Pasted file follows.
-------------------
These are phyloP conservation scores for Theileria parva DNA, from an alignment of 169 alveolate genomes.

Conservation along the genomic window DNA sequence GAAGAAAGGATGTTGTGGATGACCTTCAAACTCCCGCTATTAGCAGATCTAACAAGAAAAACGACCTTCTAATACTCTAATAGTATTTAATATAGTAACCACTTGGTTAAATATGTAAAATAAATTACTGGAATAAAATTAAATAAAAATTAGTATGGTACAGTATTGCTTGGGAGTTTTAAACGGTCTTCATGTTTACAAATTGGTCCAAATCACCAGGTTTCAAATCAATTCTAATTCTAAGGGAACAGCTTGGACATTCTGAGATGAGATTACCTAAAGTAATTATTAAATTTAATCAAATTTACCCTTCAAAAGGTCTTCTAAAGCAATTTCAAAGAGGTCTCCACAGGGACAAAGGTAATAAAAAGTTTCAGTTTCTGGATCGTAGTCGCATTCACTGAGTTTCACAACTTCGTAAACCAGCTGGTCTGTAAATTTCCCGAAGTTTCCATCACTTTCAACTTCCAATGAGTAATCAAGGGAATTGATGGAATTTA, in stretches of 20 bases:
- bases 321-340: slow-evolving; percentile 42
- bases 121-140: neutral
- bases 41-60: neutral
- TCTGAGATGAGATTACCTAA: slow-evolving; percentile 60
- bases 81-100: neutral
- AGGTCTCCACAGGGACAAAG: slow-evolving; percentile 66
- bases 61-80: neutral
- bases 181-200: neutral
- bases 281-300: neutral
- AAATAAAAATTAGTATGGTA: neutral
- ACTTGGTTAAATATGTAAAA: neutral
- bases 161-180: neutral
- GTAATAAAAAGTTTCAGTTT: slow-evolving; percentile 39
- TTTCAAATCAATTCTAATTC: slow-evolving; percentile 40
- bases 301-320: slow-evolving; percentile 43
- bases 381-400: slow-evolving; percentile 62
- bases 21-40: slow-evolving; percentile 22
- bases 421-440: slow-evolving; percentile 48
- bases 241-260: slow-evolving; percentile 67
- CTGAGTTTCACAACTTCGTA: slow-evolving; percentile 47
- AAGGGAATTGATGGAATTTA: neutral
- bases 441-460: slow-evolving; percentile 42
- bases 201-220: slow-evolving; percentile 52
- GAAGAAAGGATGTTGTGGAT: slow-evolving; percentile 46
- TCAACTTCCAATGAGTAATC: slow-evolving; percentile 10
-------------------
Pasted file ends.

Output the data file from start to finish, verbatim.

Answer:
These are phyloP conservation scores for Theileria parva DNA, from an alignment of 169 alveolate genomes.

Conservation along the genomic window DNA sequence GAAGAAAGGATGTTGTGGATGACCTTCAAACTCCCGCTATTAGCAGATCTAACAAGAAAAACGACCTTCTAATACTCTAATAGTATTTAATATAGTAACCACTTGGTTAAATATGTAAAATAAATTACTGGAATAAAATTAAATAAAAATTAGTATGGTACAGTATTGCTTGGGAGTTTTAAACGGTCTTCATGTTTACAAATTGGTCCAAATCACCAGGTTTCAAATCAATTCTAATTCTAAGGGAACAGCTTGGACATTCTGAGATGAGATTACCTAAAGTAATTATTAAATTTAATCAAATTTACCCTTCAAAAGGTCTTCTAAAGCAATTTCAAAGAGGTCTCCACAGGGACAAAGGTAATAAAAAGTTTCAGTTTCTGGATCGTAGTCGCATTCACTGAGTTTCACAACTTCGTAAACCAGCTGGTCTGTAAATTTCCCGAAGTTTCCATCACTTTCAACTTCCAATGAGTAATCAAGGGAATTGATGGAATTTA, in stretches of 20 bases:
- bases 321-340: slow-evolving; percentile 42
- bases 121-140: neutral
- bases 41-60: neutral
- TCTGAGATGAGATTACCTAA: slow-evolving; percentile 60
- bases 81-100: neutral
- AGGTCTCCACAGGGACAAAG: slow-evolving; percentile 66
- bases 61-80: neutral
- bases 181-200: neutral
- bases 281-300: neutral
- AAATAAAAATTAGTATGGTA: neutral
- ACTTGGTTAAATATGTAAAA: neutral
- bases 161-180: neutral
- GTAATAAAAAGTTTCAGTTT: slow-evolving; percentile 39
- TTTCAAATCAATTCTAATTC: slow-evolving; percentile 40
- bases 301-320: slow-evolving; percentile 43
- bases 381-400: slow-evolving; percentile 62
- bases 21-40: slow-evolving; percentile 22
- bases 421-440: slow-evolving; percentile 48
- bases 241-260: slow-evolving; percentile 67
- CTGAGTTTCACAACTTCGTA: slow-evolving; percentile 47
- AAGGGAATTGATGGAATTTA: neutral
- bases 441-460: slow-evolving; percentile 42
- bases 201-220: slow-evolving; percentile 52
- GAAGAAAGGATGTTGTGGAT: slow-evolving; percentile 46
- TCAACTTCCAATGAGTAATC: slow-evolving; percentile 10